Tag Archives: christoph waltz

Django Unchained

Django Unchained is a 2012 Tarantino flick. It fact, it’s Quentin Tarantino’s highest grossing film to date. It’s not his best film, but it’s worth watching (all his films are). It’s about a slave named Django who teams up with a bounty hunter. They go around killing bad guys and collecting bounties while searching for Django’s wife in an effort to free her. It’s an interesting story but it’s not as structured as Tarantino’s other films. It’s more rambling and loose, and it feels almost as if he was trying to stretch out the running time. Granted it’s Tarantino, so it’s never boring. There’s always tremendous dialog, beautiful visuals, an epic soundtrack, and glorious violence. It’s a great movie. It’s just not quite a masterpiece.

Jamie Foxx plays Django and he’s good and all, but Christoph Waltz carries the movie as Dr. King Schultz. Schultz is arguably the main character. He’s the one that sets the story in motion. He frees Django, he teaches him how to become a bounty hunter, and he helps him find his wife. This movie has tremendous actors in it. Jamie Foxx, Leonardo DiCaprio, Samuel L. Jackson, Kerry Washington, etc. all had solid performances, but the movie wouldn’t have worked without Christoph Waltz. He won the Oscar and Golden Globe for Best Supporting Actor, and it was well deserved.

You can’t claim to be a movie lover if you don’t watch Tarantino movies. You don’t have to like them, but you have to experience them. Tarantino watches films, studies them, analyzes them, and incorporates certain aspects of great films into his films. He pays homage to classic cinema while simultaneously pushing the boundaries forward. Yeah, he overuses the N-word and has a foot fetish. He’s still a true artist and you can’t deny his impact on cinema and pop culture.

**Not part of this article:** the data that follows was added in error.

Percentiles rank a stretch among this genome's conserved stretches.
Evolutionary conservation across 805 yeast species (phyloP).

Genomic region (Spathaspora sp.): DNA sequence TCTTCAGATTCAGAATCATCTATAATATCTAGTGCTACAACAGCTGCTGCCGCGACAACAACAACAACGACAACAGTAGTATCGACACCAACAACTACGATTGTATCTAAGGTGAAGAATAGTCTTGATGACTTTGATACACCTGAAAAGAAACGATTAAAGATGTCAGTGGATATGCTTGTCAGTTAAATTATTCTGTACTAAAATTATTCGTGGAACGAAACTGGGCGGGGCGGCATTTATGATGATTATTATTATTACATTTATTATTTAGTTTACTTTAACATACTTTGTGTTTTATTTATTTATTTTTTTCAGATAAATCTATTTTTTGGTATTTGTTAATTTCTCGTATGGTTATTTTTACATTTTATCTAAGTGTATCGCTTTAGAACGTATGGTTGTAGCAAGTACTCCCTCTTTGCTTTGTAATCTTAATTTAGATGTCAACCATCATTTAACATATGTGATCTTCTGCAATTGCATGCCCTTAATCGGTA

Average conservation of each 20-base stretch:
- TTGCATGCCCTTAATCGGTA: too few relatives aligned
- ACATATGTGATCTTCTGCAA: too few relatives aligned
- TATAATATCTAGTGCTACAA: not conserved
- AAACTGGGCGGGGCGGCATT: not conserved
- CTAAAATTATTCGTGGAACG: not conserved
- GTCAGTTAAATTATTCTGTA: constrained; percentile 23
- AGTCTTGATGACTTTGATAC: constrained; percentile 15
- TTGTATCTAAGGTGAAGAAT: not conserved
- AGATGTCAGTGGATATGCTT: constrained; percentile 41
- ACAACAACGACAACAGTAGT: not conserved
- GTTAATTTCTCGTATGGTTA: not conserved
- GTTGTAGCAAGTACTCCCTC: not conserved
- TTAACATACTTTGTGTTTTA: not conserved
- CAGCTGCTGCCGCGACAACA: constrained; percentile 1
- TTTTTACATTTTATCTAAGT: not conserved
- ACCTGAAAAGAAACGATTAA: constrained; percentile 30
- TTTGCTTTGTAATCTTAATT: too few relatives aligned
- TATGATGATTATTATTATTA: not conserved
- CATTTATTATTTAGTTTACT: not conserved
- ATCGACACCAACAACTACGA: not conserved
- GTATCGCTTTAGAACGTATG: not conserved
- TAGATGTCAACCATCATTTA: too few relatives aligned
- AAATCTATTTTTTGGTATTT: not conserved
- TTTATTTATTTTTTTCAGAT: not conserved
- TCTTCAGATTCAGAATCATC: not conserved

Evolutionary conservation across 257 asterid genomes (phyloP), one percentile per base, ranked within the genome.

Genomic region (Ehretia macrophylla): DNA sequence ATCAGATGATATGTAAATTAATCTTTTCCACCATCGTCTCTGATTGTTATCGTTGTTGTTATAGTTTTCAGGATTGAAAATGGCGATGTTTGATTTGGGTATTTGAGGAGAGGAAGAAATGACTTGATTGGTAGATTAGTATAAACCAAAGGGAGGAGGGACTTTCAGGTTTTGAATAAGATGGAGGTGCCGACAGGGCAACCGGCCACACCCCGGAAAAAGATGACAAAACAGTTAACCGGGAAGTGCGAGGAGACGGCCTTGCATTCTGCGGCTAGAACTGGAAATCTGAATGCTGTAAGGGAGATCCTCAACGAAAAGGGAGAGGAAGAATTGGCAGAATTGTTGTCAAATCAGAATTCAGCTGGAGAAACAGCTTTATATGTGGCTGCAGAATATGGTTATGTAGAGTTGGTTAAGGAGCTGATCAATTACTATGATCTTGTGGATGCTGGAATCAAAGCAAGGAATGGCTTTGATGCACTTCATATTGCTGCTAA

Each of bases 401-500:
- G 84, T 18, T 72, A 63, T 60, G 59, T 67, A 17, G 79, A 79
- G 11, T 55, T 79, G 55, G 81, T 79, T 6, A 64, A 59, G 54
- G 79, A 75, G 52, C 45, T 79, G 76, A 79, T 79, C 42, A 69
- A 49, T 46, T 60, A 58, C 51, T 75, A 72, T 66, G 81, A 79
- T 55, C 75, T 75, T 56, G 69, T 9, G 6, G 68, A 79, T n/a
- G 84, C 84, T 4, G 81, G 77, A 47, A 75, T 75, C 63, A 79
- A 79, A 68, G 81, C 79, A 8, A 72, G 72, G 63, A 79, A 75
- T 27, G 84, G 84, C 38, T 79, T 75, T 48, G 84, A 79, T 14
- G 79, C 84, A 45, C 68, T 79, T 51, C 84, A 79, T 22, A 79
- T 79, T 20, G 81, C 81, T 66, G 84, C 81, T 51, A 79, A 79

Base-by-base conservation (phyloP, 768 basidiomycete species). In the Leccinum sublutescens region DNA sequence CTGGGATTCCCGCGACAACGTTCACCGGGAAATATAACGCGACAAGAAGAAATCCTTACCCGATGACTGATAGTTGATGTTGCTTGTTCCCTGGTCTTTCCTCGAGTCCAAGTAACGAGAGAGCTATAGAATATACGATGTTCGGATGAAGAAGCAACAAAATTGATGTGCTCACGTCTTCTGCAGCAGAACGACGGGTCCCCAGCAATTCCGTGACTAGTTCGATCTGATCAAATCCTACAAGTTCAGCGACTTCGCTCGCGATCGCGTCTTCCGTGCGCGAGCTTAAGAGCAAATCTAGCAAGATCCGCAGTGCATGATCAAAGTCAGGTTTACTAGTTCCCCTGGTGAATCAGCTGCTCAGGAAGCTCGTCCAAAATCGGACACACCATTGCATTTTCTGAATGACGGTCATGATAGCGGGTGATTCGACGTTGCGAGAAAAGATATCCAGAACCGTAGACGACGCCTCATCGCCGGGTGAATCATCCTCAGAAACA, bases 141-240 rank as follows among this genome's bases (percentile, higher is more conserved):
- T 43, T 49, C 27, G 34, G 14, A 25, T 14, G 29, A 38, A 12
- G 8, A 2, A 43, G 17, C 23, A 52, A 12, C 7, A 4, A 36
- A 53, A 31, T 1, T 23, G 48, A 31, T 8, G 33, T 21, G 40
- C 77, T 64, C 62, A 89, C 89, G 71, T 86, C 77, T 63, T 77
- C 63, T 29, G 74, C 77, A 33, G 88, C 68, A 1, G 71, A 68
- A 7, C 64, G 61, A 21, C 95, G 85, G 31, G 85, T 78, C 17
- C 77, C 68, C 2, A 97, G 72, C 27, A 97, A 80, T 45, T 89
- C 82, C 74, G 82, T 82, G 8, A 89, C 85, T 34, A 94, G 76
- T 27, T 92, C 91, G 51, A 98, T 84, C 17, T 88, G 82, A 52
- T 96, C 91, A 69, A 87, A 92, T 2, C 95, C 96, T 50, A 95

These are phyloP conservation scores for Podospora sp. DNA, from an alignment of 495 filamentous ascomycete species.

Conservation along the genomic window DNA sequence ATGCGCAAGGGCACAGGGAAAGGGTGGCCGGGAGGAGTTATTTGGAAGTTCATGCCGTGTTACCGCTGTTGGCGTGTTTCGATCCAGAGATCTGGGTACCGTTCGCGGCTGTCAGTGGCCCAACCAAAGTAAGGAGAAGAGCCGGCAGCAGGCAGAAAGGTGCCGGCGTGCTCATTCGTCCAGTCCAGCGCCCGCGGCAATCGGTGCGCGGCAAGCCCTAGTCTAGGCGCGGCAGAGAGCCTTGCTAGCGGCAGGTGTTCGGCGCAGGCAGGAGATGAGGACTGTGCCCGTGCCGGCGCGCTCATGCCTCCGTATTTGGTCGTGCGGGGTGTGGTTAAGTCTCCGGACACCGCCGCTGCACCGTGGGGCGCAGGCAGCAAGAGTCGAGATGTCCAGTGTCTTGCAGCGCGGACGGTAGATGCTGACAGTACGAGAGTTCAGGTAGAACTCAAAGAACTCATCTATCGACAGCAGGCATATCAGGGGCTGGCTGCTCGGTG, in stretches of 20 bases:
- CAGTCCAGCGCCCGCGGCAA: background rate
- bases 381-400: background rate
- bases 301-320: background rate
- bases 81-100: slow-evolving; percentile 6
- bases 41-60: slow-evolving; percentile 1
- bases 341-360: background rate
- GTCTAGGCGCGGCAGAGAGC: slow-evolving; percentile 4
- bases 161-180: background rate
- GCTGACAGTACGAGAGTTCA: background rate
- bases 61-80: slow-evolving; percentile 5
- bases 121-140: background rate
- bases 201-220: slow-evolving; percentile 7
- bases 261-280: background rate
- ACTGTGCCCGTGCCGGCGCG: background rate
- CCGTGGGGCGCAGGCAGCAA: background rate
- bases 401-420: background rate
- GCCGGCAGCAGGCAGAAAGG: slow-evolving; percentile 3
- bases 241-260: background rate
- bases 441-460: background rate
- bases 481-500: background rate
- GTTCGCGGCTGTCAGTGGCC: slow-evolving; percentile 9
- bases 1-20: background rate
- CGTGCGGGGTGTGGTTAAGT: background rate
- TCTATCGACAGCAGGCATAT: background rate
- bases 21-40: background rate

Critically Rated at 14/17

Written, Rated, and Reviewed by Brendan H. Young


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Inglourious Basterds

Inglourious Basterds is Quentin Tarantino’s seventh film and an abomination of spelling. It’s your basic World War II fairy tale, taking place in an alternate timeline. The basic plot involves a Jewish-French chick and a ragtag group of soldiers trying to kill Hitler. And everyone has snazzy dialog because it’s a Tarantino movie.

Brad Pitt plays Lieutenant Aldo Raine, the leader of the Jewish-American “Basterds.” The Basterds enjoy spending their time killing and scalping Nazis. One of their main targets is Hans Landa (Christoph Waltz), a.k.a. the “Jew Hunter.” Landa is a formidable foe. His job is to track down Jews and he does his job well and without mercy. He’s a master of languages and is cunning and diabolical. His only mistake was letting the young Shosanna Dreyfus (Mélanie Laurent) escape from his clutches.

Shosanna goes on to change her name to Emmanuelle Mimieux and takes over a small cinema. One day she gets the opportunity to host a Nazi movie premiere that will be attended by the Nazi elite, including Hitler. She decides to use the opportunity to kill him. The Basterds also have a plan to kill Hitler. The result is rather explosive when two Hitler assassination plots merge in a Tarantino movie.

The best thing about the movie was casting Christoph Waltz as Hans Landa. He steals every scene; it doesn’t matter whether or not he is speaking English, German, French or Italian. You hate the guy and you like hating the guy. It makes it really satisfying when Aldo carves a swastika in his head. The worst thing about this movie is all the foreign languages resulting in a whole lot of subtitles. I don’t mind subtitles most of the time, but sometimes I just want to watch a movie without reading.

Inglourious Basterds is a good film. But it’s not one of Tarantino’s best. Reservoir Dogs, Pulp Fiction, and the Kill Bill saga are better. Inglourious Basterds is too ambitious with too many plot holes. For instance, Aldo’s plan never would have worked if Landa didn’t have a secret agenda. All in all, this is a solid film and is required viewing if you’re a Tarantino fan.

Critically Rated at 13/17

Written, Rated, and Reviewed by Brendan H. Young

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